Although soft contact lenses have eclipsed gas permeables in popularity and in the public consciousness, over three million people in the United States alone currently wear GP lenses.1

It is a modality with many unique strengths that, when paired with the proper encouragement, stands to gain rather than diminish in prominence. GP lenses provide crisp, clear vision for a wider variety of patients than do soft lenses. Advances with newer, larger diameter designs have significantly improved lens comfort and stability.

These improvements have given practitioners the opportunity to select a GP lens option as the first choice for many contact lens patients.

However, to set the stage for success, it is important to discuss some common concerns that patients may report—or, worse, not report to you but worry about nonetheless.

1. Comfort
“My friend tried hard contact lenses and they said they hurt. A lot.”

One of the main reasons GP lenses are not commonly prescribed or worn is their reputation for discomfort. Practitioners and patients alike tend to share the same fear that reduced comfort will lead to patient dissatisfaction with the experience.

Prospective contact lens patients may have asked their friends and family about the different contact lenses they have used in the past. It is not uncommon for patients to request a type of lens recommended by someone they know and trust.

Patients especially tend to remember which lenses they do not want to try; unfortunately, GP lenses get a bad rap for discomfort.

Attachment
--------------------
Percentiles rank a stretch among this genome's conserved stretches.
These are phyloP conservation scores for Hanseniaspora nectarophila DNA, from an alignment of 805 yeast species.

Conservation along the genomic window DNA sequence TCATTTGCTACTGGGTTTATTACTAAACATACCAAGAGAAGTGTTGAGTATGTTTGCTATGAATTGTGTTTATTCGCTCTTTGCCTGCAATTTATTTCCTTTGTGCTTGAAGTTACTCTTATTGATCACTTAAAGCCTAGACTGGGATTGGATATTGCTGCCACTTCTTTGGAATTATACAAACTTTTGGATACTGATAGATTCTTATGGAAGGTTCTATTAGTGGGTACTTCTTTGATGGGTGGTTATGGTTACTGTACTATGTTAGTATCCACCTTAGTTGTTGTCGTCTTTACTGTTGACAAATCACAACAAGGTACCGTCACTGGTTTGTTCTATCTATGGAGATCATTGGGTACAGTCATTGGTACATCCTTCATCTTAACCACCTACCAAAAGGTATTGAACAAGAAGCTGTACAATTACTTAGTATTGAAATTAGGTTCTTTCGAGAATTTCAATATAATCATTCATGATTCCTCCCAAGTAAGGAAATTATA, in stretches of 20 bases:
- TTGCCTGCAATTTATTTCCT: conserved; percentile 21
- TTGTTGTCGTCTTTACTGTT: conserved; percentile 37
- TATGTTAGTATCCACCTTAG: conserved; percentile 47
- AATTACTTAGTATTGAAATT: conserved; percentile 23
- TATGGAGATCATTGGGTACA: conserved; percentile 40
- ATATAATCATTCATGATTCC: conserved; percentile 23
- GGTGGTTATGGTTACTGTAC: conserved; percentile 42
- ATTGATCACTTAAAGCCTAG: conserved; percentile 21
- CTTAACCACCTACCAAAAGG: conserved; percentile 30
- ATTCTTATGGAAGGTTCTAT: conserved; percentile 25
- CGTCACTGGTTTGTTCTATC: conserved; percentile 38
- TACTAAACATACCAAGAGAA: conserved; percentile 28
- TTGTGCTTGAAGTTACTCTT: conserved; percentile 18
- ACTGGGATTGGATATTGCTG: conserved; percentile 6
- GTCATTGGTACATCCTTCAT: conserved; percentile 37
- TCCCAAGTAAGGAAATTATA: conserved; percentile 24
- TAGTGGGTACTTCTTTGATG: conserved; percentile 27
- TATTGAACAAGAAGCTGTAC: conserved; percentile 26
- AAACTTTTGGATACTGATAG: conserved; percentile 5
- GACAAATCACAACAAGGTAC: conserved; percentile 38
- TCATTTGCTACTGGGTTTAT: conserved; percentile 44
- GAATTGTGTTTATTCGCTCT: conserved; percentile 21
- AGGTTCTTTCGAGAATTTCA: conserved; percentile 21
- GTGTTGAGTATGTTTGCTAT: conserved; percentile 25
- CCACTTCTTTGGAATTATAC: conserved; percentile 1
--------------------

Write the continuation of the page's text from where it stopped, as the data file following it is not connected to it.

One of the best ways to reduce discomfort is to use anesthesia when fitting GP lenses by instilling one drop of topical anesthetic before applying the lens to the eye.

Using this technique, many patients are often so impressed with the vision achieved with their new lens that the feeling of lens awareness becomes less of an issue.2

It is important to inform the patient that the lens will not feel quite as good as the initial dispensing, and their eyes will get used to this type of lens the more often they wear it.

Another way to increase the comfort of GP lenses is the use of topical nonsteroidal anti-inflammatory drops. NSAIDs reduce prostaglandins, which effectively reduces pain.6,7

A typical dosing regimen involves instilling one drop of NSAID 30 minutes, 15 minutes and right before GP dispensing, and then one drop one hour after insertion.6 Repeat this regimen for three to five days until gas permeable lens wear adaptation is complete.7

Another useful tip is to discuss the GP wear and adaptation experience with the patient before the lens is applied to the eye, so they know exactly what to expect.
  ​Figure 1. Corneo-scleral lens vaulting the central cornea and eliminating inferior standoff.

A common statement from the practitioner can be, “This type of lens will be similar to a new watch or a new ring. At first, you’ll notice it’s there, but the more and more you wear it, the less you’ll feel it. At some point, you even forget you have it on.”

Patient education is very important in the success of GP lens wearers.

“I wore hard contact lenses in 1970s and they were really uncomfortable. What’s changed since then?”

Patients that have worn “hard” lenses in the past may have been wearing PMMA or early RGP lenses, but it is hard to pinpoint exactly which type of lens they wore, as both were frequently used. Recent advances in lens materials, such as the fluorosilicone acrylates, allow much more oxygen transmissibility than previously available materials.3

GP lenses are now available in ultra-thin designs with aspheric peripheries, which aid in comfort as well.4 Be sure to inform patients that newer lens materials deliver much more oxygen to their eye, and the design of these lenses is much thinner and more comfortable than their old lenses.

2. Stability
“Sometimes when I’m riding my bike, one of my lenses pops off or feels really unstable!”